Spoiler Warning! This article will contain spoilers for Rogue One: A Star Wars Story.
Welcome back to The Weekly Nerd! It has been a while since I have written one of these, so it is great to be back to it! Recently I had the chance to watch Rogue One: A Star Wars Story. It was a really interesting entry into the franchise for many reasons.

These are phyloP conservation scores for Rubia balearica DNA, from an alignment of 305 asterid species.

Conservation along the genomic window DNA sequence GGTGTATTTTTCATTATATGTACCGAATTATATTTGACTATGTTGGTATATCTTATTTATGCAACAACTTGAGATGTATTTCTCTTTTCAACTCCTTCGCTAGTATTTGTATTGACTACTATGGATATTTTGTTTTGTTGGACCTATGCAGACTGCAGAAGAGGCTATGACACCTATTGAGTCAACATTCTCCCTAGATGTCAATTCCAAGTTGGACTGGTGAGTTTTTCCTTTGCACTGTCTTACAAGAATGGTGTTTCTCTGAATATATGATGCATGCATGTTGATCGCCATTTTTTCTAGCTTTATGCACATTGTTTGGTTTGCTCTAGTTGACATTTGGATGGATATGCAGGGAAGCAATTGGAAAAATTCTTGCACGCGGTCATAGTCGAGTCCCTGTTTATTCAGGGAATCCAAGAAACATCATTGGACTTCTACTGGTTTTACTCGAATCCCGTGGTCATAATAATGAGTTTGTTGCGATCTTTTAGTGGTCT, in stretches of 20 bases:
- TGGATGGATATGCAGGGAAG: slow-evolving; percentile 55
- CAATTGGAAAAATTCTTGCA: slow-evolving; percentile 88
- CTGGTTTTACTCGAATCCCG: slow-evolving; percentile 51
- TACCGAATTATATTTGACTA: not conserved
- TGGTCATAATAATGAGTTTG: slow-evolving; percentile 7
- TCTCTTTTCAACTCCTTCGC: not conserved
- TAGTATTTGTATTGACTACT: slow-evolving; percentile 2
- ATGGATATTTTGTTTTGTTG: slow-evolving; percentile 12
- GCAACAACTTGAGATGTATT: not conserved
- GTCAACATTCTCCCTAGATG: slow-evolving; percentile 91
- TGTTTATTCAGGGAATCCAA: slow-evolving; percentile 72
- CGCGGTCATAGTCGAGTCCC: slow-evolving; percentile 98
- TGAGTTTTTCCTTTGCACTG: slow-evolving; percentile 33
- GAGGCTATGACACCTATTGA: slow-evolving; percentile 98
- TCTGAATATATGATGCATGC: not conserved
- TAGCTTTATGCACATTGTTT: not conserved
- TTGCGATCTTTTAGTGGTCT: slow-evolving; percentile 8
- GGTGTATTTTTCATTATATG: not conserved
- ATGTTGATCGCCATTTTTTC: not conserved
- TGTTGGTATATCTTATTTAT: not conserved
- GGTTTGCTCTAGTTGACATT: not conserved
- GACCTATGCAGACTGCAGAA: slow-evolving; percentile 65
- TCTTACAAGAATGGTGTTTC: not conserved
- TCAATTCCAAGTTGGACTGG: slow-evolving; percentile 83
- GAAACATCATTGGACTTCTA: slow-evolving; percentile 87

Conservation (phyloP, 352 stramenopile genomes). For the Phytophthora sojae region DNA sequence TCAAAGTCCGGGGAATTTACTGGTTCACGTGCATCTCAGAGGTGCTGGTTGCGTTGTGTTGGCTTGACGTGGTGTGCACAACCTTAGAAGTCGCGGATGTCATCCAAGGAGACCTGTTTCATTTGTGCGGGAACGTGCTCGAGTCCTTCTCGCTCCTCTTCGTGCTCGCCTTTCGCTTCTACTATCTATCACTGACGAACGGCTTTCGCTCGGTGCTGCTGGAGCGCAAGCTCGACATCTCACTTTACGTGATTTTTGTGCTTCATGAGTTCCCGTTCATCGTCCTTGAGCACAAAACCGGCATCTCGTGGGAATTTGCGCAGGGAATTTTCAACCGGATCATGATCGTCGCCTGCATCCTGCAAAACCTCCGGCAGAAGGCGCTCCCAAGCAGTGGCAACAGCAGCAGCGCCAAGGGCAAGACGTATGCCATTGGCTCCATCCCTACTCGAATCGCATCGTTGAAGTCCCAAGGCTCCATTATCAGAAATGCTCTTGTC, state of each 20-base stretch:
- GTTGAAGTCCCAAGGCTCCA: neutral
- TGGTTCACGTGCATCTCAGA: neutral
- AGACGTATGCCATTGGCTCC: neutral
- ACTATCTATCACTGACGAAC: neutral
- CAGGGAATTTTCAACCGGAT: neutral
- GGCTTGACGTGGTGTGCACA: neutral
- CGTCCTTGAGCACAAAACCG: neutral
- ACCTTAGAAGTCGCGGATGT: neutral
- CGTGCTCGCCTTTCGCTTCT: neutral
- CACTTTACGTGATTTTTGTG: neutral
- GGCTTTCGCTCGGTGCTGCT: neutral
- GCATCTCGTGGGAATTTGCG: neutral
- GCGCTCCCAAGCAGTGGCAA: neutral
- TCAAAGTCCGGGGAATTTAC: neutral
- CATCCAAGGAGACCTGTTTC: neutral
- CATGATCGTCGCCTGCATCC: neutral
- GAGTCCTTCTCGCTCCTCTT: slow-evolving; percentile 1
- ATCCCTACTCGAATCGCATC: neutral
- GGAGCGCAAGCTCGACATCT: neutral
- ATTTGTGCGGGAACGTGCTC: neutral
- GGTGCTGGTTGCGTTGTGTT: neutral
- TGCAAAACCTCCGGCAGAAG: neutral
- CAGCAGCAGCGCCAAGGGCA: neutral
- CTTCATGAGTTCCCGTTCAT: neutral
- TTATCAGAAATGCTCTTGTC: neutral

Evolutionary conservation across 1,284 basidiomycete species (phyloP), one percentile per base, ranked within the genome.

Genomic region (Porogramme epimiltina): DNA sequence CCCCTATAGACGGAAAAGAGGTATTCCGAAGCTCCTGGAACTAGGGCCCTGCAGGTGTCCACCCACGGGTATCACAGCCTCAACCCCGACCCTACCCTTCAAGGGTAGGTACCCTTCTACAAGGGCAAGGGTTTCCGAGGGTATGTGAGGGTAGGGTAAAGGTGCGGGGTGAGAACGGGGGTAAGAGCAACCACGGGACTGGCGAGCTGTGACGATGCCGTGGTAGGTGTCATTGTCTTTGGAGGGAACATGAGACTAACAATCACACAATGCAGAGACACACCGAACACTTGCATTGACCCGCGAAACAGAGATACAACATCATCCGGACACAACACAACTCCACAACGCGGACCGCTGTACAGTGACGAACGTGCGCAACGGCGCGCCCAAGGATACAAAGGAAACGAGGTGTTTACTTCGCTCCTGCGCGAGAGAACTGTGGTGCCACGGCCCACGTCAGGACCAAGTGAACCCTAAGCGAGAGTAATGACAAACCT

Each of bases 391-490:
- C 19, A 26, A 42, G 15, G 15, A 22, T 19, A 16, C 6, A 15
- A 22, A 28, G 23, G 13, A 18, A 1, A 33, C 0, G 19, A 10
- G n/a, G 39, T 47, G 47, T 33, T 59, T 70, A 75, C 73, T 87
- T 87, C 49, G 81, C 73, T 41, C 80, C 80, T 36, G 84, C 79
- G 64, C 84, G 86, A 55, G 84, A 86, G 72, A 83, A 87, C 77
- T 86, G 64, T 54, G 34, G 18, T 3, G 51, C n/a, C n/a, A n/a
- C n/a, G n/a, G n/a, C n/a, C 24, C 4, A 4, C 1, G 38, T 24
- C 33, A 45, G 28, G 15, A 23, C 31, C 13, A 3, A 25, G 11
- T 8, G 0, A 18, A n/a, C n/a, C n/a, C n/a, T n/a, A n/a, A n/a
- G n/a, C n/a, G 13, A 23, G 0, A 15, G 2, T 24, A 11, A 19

When watching Rogue One, it actually made me think about the larger Star Wars universe in a way the movies have never have in the past. For obvious reasons, the main movies focus on people who wield the Force and have an influence on the galaxy. While the heroes of Rogue One clearly have an important role to play, their influence is more of a catalyst to major events. Rogue One is really cool because it reminds me of the Star Wars extended universe books and comics that I read in the past.